Philosophy Lexicon of Arguments

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Quine, Willard Van Orman
 
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Ontology I 416
Existence/Quine: doubtful: "There are terms that...", "some of these propositions...", "there is something that he doubts..." - meaningless: talking about two different meanings of "there is" for abstract and concrete objects - but of one single meaning of object.
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I 416
Theory: are isolated systems, mass point, infinitesimal size: each behavior is more typical, the closer you get to zero, therefore acceptable - but not approved in ontology - unlike geometrical object: Position of mass points had no meaning - therefore not individuable, no identity! > §52
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I 465f
Ontology: in the end only words at all (names of objects) - but accpetance of ideal objects is no linguistic convention.
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II 25
Ontology that consisted only of materials and bodies would be very vague - but precision is just a question of classification.
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II 28
Numbers/ontology: Numbers merely "facon de parler" - higher classes needed to replace numbers - otherwise only physical object.
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VII 15~
Ontology/Quine: the phrase "To be is to be the value of a bound variable" does not decide between competing O - we do not consider the variables to find out what there is! - The variable shows what a statement asserts - Problem: I cannot admit that there are things that the other one accepts and I do not - deviations in the O involve those in the conceptual scheme - the upper links of the object language can be shared by counterparties and make discussion of language possible -> semantic ascent.
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VII 107
Ontology/Translation/Quine: we cannot find ontological definitions for totally foreign languages.
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VII 132
Ontology/Quine: a theory may even include entities that are indefinable in the same theory.
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XII 38
Economical ontology/Quine: predicates instead of properties - sentences instead of propositions.
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XII 75ff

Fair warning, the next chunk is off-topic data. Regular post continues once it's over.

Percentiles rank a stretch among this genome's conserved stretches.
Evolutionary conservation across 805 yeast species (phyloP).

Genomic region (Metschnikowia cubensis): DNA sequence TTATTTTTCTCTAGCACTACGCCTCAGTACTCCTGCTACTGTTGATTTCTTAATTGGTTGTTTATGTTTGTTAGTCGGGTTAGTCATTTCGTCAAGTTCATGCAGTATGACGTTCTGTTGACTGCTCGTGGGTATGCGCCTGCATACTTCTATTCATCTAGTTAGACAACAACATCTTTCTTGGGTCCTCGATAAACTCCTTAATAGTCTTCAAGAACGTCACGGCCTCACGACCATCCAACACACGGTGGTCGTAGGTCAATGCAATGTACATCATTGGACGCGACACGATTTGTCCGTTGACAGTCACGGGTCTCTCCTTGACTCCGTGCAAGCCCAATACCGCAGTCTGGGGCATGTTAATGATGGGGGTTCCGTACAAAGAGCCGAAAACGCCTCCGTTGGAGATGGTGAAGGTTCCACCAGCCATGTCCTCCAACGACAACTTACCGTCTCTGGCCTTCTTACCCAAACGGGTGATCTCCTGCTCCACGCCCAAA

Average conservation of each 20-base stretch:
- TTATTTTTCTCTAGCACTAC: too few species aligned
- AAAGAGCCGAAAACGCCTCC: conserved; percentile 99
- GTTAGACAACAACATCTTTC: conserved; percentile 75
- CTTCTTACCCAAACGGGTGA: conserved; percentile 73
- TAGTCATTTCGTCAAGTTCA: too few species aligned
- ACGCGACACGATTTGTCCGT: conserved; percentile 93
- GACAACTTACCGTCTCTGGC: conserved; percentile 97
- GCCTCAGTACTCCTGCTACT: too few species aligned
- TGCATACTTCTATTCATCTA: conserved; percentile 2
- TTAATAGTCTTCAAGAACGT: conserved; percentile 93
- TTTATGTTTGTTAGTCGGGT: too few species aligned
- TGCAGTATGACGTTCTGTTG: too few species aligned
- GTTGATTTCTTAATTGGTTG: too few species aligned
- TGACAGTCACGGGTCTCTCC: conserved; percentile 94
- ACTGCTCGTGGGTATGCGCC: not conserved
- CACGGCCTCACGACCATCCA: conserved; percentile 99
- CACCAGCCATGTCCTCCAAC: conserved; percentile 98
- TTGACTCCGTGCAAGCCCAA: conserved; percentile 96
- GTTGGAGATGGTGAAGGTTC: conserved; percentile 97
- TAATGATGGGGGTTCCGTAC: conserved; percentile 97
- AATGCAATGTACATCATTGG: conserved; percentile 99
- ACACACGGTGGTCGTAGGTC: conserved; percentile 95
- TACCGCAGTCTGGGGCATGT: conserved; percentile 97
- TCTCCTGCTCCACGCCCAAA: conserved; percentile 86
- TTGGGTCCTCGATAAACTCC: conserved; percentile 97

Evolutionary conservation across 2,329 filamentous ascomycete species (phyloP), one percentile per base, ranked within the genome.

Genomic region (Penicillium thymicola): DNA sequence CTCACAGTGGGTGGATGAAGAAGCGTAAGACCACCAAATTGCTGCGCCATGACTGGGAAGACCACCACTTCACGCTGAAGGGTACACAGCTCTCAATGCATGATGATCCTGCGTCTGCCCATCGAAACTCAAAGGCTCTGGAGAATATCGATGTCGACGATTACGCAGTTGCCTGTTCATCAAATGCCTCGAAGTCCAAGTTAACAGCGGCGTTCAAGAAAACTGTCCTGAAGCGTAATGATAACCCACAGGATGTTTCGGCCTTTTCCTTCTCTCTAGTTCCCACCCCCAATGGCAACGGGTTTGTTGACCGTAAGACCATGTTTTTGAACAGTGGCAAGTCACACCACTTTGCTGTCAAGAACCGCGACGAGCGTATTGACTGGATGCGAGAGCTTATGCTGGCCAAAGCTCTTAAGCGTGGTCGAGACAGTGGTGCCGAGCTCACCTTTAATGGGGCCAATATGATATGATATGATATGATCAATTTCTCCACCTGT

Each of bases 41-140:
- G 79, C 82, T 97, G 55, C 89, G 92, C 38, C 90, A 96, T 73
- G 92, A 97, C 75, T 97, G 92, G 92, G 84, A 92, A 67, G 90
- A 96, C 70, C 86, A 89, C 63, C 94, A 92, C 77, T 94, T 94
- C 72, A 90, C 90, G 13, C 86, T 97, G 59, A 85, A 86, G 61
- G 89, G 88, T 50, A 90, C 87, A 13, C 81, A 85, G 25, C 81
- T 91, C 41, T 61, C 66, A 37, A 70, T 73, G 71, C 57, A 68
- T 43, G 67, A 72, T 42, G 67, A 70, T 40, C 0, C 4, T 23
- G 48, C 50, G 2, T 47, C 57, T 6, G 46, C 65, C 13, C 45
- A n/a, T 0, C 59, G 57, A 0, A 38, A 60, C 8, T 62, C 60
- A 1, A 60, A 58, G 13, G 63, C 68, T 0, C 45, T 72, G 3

Pythagorean ontology/Pythagorism/Quine: a pythagorean ontology consists only of objects of one type, for example numbers or quantities or bodies - one could get these with Loewenheim - Quine: that should be avoided -" problem: after reduction an infinite range might still remain - some numbers lose their number property -" but we do not know which -" Solution: Ontological Relativity: it is useless to speak of the ontology of a theory in absolute terms - including that "all are numbers" - Solution:. relativistic theory - just as there is no absolute location or absolute speed - problem: we need to specify a proxy function for a reduction and that is not possible with the axiom of choice (the strong form of Loewenheim) - "a proxy function from above-countable to countable range is impossible because of the lack reversibility.

Q I
W.V.O. Quine
Wort und Gegenstand Stuttgart 1980

Q II
W.V.O. Quine
Theorien und Dinge Frankfurt 1985

Q III
W.V.O. Quine
Grundzüge der Logik Frankfurt 1978

Q IX
W.V.O. Quine
Mengenlehre und ihre Logik Wiesbaden 1967

Q V
W.V.O. Quine
Die Wurzeln der Referenz Frankfurt 1989

Q VI
W.V.O. Quine
Unterwegs zur Wahrheit Paderborn 1995

Q VII
W.V.O. Quine
From a logical point of view Cambridge, Mass. 1953

Q VIII
W.V.O. Quine
Bezeichnung und Referenz
In
Zur Philosophie der idealen Sprache, J. Sinnreich (Hg), München 1982

Q X
W.V.O. Quine
Philosophie der Logik Bamberg 2005

Q XII
W.V.O. Quine
Ontologische Relativität Frankfurt 2003


> Counter arguments against Quine
> Counter arguments in relation to Ontology



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Ed. Martin Schulz, access date 2017-04-29